Intelligence | Wilson Center


The Serious Costs of Weak CIA Oversight

In her angry broadside at the CIA on the Senate floor last week, Senator Dianne Feinstein (D-Calif.), the Senate Intelligence Committee chairwoman, said, “I have grave concerns that the CIA’s search … may have undermined the constitutional framework essential to effective oversight of intelligence activities or any other government function.”

She is right.

Congress has the constitutional authority to do robust oversight of executive branch activities.

Saddam Husayn and Islam, 1968–2003: Ba'thi Iraq from Secularism to Faith

Saddam Husayn and Islam, 1968–2003: Baʿthi Iraq from Secularism to Faith offers an intellectual history of the Baʿth Party from the 1940s through 2003. Amatzia Baram focuses on the transition from its early insistence on “unity, freedom, and socialism” to its Islamization by the time it was toppled by US forces in 2003, a change largely impelled by the need to rally Iraqis against Iran during their war of 1980–88. Baram reveals signs that Saddam Husayn himself became some sort of born-again Muslim, though these signs are inconclusive.

A Conversation with Jeh Johnson

During a forum hosted by Wilson Center Director, President, and CEO, Jane Harman, Jeh Johnson delivered his first major speech since becoming Homeland Security Secretary. Following his formal remarks he joined Congresswoman Harman for a wide ranging discussion on important issues such as cyber security, immigration, and cooperation with the private sector.

Jane Harman Discusses Government Surveillance on "Real Time With Bill Maher"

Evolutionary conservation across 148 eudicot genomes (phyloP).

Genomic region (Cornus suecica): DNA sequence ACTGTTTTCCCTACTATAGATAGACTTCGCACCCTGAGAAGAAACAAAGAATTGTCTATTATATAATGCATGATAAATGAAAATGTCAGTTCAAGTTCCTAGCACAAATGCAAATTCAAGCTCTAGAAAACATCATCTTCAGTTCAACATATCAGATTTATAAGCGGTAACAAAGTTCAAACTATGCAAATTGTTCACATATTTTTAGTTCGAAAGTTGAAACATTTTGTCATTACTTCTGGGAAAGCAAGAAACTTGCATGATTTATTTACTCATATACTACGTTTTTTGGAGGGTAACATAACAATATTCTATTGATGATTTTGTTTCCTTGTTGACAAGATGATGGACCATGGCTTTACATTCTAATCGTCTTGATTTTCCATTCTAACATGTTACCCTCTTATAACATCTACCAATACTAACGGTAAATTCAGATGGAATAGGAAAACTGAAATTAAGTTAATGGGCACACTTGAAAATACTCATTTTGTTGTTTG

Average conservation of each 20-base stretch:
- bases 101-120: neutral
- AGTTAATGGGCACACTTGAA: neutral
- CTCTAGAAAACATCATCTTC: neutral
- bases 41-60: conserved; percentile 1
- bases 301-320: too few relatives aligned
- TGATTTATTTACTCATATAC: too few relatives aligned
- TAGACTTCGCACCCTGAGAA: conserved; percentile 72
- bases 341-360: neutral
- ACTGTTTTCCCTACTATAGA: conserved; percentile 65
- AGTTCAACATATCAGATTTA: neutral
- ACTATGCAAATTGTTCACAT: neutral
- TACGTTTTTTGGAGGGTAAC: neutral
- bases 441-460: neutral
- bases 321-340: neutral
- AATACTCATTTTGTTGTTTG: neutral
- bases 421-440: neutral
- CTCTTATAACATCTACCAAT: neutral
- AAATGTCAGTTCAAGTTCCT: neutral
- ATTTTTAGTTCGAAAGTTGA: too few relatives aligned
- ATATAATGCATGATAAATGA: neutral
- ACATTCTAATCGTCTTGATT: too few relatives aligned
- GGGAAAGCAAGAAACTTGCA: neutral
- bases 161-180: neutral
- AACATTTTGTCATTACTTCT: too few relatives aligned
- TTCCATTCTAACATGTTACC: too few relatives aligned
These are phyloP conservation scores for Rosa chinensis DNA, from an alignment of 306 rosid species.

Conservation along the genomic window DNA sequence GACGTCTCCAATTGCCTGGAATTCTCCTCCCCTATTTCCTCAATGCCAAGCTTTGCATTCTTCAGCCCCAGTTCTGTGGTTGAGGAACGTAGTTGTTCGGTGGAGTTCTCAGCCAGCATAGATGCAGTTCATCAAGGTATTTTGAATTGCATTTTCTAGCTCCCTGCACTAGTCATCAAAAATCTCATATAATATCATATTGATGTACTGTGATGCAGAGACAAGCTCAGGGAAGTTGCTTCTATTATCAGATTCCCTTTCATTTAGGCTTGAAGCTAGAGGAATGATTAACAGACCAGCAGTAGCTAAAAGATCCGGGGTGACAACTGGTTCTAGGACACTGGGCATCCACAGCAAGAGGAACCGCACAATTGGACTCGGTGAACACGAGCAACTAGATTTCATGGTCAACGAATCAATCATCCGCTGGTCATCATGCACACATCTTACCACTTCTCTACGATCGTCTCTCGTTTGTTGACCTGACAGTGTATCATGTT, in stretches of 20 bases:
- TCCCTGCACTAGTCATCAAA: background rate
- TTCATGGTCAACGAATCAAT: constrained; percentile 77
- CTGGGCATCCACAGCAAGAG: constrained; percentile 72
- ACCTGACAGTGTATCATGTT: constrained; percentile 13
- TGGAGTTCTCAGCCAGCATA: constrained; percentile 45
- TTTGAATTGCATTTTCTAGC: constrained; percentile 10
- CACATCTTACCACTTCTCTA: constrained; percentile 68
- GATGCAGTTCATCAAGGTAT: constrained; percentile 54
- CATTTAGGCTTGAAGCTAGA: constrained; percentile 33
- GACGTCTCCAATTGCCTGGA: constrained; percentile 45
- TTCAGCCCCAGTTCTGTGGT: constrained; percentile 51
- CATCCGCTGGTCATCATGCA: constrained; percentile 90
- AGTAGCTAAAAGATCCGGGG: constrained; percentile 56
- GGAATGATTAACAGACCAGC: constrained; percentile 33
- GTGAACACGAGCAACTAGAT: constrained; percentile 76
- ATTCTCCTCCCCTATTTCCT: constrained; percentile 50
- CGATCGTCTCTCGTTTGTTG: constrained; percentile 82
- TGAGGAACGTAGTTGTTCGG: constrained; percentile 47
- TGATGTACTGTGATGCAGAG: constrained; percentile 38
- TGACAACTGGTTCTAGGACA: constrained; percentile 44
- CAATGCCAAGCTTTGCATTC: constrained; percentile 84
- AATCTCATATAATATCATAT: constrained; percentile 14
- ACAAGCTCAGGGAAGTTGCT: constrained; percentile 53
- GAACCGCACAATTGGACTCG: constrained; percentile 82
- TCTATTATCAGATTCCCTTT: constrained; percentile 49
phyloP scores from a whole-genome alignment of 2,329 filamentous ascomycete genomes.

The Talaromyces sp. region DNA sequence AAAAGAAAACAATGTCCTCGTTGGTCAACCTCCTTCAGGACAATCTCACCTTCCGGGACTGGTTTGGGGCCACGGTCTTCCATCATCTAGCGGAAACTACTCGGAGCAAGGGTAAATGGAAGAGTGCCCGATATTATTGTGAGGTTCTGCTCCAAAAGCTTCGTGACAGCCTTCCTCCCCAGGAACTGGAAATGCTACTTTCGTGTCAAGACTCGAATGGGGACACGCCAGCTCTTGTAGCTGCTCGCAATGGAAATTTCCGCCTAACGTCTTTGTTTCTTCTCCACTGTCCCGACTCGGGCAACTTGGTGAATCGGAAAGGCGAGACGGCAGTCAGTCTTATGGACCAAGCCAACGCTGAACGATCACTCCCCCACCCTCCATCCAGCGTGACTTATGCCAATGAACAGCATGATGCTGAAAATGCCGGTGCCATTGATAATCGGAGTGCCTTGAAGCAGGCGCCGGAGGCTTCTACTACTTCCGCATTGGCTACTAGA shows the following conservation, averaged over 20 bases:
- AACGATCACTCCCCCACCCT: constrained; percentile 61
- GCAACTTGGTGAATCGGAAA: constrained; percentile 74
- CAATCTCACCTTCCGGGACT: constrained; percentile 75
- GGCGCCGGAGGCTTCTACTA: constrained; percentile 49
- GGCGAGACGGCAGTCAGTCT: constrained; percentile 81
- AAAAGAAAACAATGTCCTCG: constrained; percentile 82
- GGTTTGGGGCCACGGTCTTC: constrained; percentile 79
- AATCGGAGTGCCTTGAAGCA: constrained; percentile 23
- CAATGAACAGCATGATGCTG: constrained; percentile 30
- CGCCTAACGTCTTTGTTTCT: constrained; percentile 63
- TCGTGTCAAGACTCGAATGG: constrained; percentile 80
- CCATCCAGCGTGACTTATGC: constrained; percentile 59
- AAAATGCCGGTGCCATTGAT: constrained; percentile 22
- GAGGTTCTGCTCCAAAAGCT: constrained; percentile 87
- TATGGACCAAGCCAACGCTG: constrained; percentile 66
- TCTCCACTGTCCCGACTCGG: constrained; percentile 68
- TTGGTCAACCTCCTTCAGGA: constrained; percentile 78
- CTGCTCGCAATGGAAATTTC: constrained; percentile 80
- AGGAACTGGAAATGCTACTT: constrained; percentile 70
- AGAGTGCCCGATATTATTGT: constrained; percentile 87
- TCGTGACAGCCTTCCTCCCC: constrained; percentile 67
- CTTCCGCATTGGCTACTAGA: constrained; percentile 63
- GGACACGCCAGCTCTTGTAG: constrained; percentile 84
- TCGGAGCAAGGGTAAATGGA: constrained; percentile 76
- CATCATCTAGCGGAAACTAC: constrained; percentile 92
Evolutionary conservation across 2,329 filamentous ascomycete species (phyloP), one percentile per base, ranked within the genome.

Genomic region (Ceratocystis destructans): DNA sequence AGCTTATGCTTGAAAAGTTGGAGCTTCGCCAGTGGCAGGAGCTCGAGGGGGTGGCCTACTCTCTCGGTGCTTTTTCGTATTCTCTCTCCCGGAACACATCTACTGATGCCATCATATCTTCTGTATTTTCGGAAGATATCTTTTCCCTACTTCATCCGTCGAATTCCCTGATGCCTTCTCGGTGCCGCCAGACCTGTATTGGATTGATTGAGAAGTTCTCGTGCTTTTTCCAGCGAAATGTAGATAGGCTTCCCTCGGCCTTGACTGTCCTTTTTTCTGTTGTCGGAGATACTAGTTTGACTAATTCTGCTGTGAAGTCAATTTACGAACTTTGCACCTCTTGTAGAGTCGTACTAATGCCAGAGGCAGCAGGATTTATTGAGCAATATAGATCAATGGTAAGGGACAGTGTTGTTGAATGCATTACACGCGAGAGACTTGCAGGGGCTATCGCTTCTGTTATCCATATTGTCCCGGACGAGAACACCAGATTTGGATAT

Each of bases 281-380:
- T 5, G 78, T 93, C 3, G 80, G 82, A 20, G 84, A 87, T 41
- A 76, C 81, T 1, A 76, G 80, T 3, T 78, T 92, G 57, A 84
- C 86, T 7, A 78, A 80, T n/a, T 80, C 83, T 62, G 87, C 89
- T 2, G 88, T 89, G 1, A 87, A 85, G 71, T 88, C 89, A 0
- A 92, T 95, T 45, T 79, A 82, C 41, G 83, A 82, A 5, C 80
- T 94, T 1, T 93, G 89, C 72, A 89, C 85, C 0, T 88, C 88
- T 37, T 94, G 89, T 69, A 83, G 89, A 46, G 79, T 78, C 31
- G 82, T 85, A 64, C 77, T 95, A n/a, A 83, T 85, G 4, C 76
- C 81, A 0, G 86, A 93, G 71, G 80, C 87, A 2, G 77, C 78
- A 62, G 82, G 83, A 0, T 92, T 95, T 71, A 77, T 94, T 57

Jane Harman was a guest on "Real Time with Bill Maher" to discuss issues in American politics including the minimum wage, intelligence and surveillance, and terrorism.

"We should win the argument with the kid trying to strap on the suicide vest. That's the right way to do it," Harman said.  

Government Task Force Recommends NSA Stop Collecting Phone Records

Jane Harman was interviewed on MSNBC's Andrea Mitchell Reports regarding the Privacy and Civil Liberties Oversight Board's new report, which called the NSA's data collection program illegal.

"My own view was and still is that the program is constitutional, but that’s only one piece. The second piece is, politically does it make sense, and in terms of U.S. security, to have a program which is creating so much dissension in our own country?" Harman said. 

Future Terrorists

What turns people into terrorists? That question might sound simplistic, but it's at the heart of the struggle to prevent terrorist attacks.

Take a look at some of the people who have tried to do us harm in the last few years.

Broaden the German-U.S. Dialogue About Snooping

Germans are not naive: They know that states spy, and that attempts to listen in to Chancellor Angela Merkel’s conversations were to be expected. But they didn’t expect that the United States would do this, for a decade.

Trust needs to be rebuilt. We must go beyond an exchange of accusations and counter-accusations over this issue. As allies and democracies, the United States and Germany can do this, with some imagination and effort, and the relationship can be improved as a result.

Do Friends Spy on Friends? What We Have Learned From the “Summer of Snowden”

Tension is high between the U.S. and its European allies over revelations about NSA spying. Former Wilson Center Scholar Georg Mascolo is a former Editor-in-Chief of the German news weekly Der Spiegel. He recently met with Edward Snowden and has also co-authored an article about the need to rebuild trust between allies. We asked him to provide CONTEXT on the situation during his recent visit to the Wilson Center. 

Security Policies for a Post-Snowden Age

The hemorrhaging leaks by Edward Snowden — possibly aided by countries that have exploited his stolen classified information — have left the U.S. government reeling. That many media reports are inaccurate compounds the problem.

Endlessly playing defense is a poor strategy. Former National Security Agency director Bobby Inman, whose tenure ran from 1977 to 1981, recently suggested that the agency ought to “take everything you think Snowden has and get it out yourself. . . . [B]ad news doesn’t get better with age.”